Value your work more highly, take it more seriously, and challenge yourself to find ways to improve the output, as well as the process.

If you are in imminent danger of being fired, meet w/ your boss, and ask the boss to help you with an informal action plan for improvement. Good bosses got there by being smart, so the boss may be able to help. A wrong address should have generated an error message in email, formatting spreadsheets is a chance to get good at charting and understanding the data and the company in order to present it better, keeping track of documents gives you the opportunity to use project management or data library software, or to create a database. Also, ask co-workers for tips on improving processes, tricks & tips in Excel, etc. Everybody loves to be asked for advice, and they are likely to be able to help you improve.
posted by theora55 at 11:18 AM on December 22, 2012

I came in here to recommend the same book as Jaqueline, so I'll just give you a quick rundown on why checklists are helpful. The author of that book, Atul Gawande, is a former surgeon. His interest in checklists begins with a simple question: why are fatal surgical errors so much more common that plane crashes? After all, the level of skill and pressure required are roughly comparable, and surgeons require even more training than pilots. The answer, he determined, is that surgeons are sort of expected to just know what they're doing all the time, while pilots have a series of checklists they must complete. There's no "keep an eye on the altimeter" in flying. Instead, you look at the altimeter at prescribed intervals, and write down that you've done so. The result? People die every day from surgical complications, and plane crashes almost never happen.

Right now, you're working like a surgeon. You just sort of expect yourself to do everything right. And you keep losing patients. So it's time to be a pilot. Make checklists for yourself for your various repetitive tasks. Print them out. Actually put a check next to the items when you do them. Include things like "double-check formula" and then really do them.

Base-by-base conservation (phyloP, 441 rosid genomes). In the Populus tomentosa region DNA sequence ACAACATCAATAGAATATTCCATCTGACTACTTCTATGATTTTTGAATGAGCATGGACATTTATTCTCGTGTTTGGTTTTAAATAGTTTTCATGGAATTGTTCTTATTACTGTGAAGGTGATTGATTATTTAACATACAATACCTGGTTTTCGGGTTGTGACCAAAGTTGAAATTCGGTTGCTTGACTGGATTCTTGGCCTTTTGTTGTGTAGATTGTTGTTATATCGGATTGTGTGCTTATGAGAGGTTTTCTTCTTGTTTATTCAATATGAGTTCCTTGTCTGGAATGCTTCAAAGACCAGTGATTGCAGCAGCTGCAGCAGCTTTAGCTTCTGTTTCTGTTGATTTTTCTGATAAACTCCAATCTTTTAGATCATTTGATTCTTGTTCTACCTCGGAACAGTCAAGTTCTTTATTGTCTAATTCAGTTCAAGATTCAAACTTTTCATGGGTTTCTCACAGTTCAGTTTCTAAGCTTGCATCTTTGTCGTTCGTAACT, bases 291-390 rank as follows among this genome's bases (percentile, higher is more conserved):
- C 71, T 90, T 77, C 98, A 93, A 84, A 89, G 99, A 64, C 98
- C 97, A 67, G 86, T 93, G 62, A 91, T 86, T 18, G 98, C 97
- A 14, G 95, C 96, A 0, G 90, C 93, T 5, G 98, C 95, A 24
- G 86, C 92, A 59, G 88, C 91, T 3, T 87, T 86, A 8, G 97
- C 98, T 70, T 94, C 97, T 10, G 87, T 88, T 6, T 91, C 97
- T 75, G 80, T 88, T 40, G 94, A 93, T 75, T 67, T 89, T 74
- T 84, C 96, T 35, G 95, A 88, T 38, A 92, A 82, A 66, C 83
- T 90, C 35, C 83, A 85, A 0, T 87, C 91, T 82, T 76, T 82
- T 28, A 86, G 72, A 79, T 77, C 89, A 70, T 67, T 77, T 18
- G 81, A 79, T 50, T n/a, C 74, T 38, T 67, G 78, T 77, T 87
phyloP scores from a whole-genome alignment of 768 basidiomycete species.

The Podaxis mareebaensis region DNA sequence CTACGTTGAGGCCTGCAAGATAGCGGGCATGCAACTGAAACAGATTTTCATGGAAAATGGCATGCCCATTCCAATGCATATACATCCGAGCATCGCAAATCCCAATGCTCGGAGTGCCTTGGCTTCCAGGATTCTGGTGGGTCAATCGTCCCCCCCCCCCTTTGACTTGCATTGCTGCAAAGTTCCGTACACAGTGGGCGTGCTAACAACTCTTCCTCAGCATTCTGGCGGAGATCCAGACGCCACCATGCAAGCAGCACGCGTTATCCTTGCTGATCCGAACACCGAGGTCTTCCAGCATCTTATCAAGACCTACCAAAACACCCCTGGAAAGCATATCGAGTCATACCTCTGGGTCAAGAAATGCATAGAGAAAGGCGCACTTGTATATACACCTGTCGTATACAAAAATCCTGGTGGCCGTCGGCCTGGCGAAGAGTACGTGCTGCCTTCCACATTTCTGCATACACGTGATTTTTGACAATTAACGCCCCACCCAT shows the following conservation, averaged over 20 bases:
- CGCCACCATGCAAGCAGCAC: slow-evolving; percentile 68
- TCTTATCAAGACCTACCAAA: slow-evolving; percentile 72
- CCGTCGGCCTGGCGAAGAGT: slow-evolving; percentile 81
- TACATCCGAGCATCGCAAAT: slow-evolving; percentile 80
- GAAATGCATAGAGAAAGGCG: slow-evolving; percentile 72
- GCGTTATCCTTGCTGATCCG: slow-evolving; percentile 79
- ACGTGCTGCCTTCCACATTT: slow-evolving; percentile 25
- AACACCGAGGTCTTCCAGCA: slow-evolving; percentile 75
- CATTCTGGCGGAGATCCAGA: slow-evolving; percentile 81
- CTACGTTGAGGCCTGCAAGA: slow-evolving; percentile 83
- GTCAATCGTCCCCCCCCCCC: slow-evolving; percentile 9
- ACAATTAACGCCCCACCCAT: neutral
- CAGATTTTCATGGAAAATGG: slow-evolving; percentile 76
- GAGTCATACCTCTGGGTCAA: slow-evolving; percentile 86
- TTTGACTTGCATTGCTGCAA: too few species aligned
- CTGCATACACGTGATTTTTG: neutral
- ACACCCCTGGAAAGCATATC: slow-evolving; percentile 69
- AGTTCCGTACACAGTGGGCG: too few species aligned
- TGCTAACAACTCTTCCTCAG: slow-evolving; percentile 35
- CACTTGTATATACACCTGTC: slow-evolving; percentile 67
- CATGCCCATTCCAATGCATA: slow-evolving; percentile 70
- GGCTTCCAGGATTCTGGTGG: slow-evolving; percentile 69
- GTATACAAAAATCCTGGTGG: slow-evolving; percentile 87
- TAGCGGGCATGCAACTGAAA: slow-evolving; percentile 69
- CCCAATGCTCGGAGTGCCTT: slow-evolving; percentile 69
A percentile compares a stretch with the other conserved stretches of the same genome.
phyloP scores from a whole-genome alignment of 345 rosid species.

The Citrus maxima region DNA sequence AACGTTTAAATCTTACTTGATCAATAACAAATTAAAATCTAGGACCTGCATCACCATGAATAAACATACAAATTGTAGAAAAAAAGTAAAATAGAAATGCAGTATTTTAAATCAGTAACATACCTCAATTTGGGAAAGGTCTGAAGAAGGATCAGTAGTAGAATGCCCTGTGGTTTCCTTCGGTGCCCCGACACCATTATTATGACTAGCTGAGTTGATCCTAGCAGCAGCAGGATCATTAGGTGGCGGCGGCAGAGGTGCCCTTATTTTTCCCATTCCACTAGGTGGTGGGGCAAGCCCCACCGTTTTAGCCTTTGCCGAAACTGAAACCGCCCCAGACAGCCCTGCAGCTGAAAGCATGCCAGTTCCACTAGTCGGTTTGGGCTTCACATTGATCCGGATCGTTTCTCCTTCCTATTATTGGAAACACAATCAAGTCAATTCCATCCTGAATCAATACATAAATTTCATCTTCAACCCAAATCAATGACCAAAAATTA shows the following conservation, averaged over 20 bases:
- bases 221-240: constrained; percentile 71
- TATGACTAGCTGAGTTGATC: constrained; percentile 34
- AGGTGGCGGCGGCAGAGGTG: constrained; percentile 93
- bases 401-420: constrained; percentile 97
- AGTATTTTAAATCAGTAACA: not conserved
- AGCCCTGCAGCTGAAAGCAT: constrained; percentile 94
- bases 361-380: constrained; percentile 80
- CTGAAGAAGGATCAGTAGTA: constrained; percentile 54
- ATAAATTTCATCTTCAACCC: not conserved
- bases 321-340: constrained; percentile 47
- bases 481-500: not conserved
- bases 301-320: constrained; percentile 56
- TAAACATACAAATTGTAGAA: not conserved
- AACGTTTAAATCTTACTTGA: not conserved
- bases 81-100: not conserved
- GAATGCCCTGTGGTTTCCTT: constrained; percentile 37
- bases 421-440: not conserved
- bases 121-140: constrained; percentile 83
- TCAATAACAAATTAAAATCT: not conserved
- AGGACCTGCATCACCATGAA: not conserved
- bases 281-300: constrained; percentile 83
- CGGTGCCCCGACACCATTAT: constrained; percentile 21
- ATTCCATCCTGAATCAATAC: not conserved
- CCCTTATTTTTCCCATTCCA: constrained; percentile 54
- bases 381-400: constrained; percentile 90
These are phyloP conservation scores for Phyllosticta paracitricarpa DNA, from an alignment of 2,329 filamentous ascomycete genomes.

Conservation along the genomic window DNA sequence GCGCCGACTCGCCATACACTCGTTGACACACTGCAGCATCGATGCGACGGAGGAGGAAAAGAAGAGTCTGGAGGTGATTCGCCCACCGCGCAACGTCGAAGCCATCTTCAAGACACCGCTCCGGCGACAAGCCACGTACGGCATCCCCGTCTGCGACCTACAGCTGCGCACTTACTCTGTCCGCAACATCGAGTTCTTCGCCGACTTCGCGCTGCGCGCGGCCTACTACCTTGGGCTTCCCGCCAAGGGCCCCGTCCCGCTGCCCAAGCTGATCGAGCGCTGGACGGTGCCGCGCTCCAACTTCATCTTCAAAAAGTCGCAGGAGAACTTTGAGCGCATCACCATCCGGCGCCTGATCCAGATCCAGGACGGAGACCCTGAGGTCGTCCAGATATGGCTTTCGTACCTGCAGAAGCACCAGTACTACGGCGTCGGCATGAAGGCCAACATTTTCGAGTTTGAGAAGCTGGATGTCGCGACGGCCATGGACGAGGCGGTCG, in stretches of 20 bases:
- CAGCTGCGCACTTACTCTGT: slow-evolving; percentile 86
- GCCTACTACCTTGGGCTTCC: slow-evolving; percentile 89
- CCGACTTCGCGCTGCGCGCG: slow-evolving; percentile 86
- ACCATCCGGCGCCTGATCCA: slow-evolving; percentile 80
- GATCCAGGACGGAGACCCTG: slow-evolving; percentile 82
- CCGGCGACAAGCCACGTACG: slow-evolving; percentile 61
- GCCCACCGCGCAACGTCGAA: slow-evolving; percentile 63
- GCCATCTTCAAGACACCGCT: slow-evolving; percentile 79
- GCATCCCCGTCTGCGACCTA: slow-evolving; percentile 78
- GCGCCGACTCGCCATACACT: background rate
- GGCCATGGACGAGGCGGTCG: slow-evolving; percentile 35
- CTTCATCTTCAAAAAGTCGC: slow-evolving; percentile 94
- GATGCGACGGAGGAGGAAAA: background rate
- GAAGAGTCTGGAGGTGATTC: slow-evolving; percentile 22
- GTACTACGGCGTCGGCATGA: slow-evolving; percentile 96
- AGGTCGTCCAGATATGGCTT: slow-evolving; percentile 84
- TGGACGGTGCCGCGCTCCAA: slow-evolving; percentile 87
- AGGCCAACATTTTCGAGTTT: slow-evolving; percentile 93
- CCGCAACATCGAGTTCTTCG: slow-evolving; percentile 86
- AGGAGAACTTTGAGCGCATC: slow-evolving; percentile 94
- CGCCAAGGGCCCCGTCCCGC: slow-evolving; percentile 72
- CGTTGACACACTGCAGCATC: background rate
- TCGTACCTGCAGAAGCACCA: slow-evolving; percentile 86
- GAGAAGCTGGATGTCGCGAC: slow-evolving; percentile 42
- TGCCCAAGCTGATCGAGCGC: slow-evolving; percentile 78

posted by Ragged Richard at 1:13 PM on December 22, 2012 [2 favorites]

my skills are all based on the career that I'm in now

You don't like your current career and it isn't matched to your actual skills. You're going to change careers an average of three (or is it four?) times anyway so you might as well do it now.
posted by DarlingBri at 4:51 PM on December 22, 2012

You're in the wrong job. Possibly you're creative and not a functionary.

This used to be me - in a clerical role and the job was awful. I was micromanaged, felt incompetent and self esteem plunged. the only way out was to make a series of check lists. Write up an order with 40 items? Every five items add up the amounts and confirm- process a spreadsheet? MAKE SURE I CHECK FOR OTHER SHEETS - that was my killer, I would only look at sheet 1. I got to a stage when the job was just wrong for me.
posted by the noob at 4:58 PM on December 22, 2012

As I said in the previous post - not all jobs are for all people. You've tried and it appears that this kind of role is not for you. Ask yourself the following: What activities can you pursue all day long without feeling drained at the end of the day? I am not talking about physically tired, I am talking about mentally drained? What is it about these activities that energises you (mentally)? These things play to your strengths. Now think about what kind of jobs would utilise these strengths? And finally, how are you going to get a job like that? From what you've said it sounds as if you'll never be happy in the kind of role you're in. So you may as well focus on finding one that is a better fit...